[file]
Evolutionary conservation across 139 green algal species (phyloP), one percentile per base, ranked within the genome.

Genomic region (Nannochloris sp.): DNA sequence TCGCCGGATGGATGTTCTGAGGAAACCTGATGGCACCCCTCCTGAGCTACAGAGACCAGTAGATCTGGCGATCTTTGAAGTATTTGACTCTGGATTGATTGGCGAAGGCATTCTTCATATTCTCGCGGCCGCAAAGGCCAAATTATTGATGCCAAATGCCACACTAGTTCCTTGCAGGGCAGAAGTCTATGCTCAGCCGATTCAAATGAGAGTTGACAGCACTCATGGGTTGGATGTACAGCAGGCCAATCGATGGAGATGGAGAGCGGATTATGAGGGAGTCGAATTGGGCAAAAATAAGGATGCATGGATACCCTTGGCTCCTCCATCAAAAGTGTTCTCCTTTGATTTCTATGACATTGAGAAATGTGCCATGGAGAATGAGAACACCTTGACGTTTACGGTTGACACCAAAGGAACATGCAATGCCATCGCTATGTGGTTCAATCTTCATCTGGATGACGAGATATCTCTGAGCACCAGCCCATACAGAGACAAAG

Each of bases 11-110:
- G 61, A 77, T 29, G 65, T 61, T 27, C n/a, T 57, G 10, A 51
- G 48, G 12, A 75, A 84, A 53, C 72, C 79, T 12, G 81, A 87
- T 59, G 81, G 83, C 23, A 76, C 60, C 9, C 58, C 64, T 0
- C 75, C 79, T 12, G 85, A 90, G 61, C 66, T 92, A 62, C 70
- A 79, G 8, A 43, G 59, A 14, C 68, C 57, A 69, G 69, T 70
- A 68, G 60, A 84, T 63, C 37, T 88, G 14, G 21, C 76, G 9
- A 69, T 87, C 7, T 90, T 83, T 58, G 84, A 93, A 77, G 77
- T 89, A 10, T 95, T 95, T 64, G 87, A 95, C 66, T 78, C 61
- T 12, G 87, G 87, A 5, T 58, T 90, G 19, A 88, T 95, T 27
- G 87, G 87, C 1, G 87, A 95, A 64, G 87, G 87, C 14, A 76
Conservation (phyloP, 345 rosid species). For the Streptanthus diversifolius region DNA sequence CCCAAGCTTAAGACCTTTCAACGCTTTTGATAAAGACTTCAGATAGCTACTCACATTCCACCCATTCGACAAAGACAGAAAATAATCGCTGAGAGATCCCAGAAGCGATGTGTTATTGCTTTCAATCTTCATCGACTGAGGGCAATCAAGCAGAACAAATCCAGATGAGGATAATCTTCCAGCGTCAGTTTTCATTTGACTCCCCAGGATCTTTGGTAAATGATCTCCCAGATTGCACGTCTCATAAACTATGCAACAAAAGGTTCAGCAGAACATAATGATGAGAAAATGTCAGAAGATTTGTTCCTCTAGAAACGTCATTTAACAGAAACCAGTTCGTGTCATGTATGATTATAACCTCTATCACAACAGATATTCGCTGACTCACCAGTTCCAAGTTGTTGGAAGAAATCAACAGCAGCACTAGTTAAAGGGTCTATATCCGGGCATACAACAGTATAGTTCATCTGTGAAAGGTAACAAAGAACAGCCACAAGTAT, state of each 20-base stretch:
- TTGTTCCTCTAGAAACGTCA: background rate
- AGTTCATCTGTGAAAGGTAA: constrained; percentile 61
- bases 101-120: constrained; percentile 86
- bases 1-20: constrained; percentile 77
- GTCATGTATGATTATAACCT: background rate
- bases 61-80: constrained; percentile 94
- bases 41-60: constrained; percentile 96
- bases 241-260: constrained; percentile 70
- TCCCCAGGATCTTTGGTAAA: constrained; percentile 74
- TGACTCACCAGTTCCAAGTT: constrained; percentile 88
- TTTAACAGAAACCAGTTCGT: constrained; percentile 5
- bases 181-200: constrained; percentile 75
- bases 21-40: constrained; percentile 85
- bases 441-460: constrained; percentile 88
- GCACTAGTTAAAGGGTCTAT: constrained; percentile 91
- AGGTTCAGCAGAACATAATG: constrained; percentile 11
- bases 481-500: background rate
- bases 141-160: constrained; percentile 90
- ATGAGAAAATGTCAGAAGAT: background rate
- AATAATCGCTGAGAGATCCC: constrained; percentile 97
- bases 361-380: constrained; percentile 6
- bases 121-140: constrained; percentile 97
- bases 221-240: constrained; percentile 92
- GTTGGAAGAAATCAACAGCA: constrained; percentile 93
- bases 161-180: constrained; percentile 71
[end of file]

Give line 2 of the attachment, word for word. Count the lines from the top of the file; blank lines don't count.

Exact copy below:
Genomic region (Nannochloris sp.): DNA sequence TCGCCGGATGGATGTTCTGAGGAAACCTGATGGCACCCCTCCTGAGCTACAGAGACCAGTAGATCTGGCGATCTTTGAAGTATTTGACTCTGGATTGATTGGCGAAGGCATTCTTCATATTCTCGCGGCCGCAAAGGCCAAATTATTGATGCCAAATGCCACACTAGTTCCTTGCAGGGCAGAAGTCTATGCTCAGCCGATTCAAATGAGAGTTGACAGCACTCATGGGTTGGATGTACAGCAGGCCAATCGATGGAGATGGAGAGCGGATTATGAGGGAGTCGAATTGGGCAAAAATAAGGATGCATGGATACCCTTGGCTCCTCCATCAAAAGTGTTCTCCTTTGATTTCTATGACATTGAGAAATGTGCCATGGAGAATGAGAACACCTTGACGTTTACGGTTGACACCAAAGGAACATGCAATGCCATCGCTATGTGGTTCAATCTTCATCTGGATGACGAGATATCTCTGAGCACCAGCCCATACAGAGACAAAG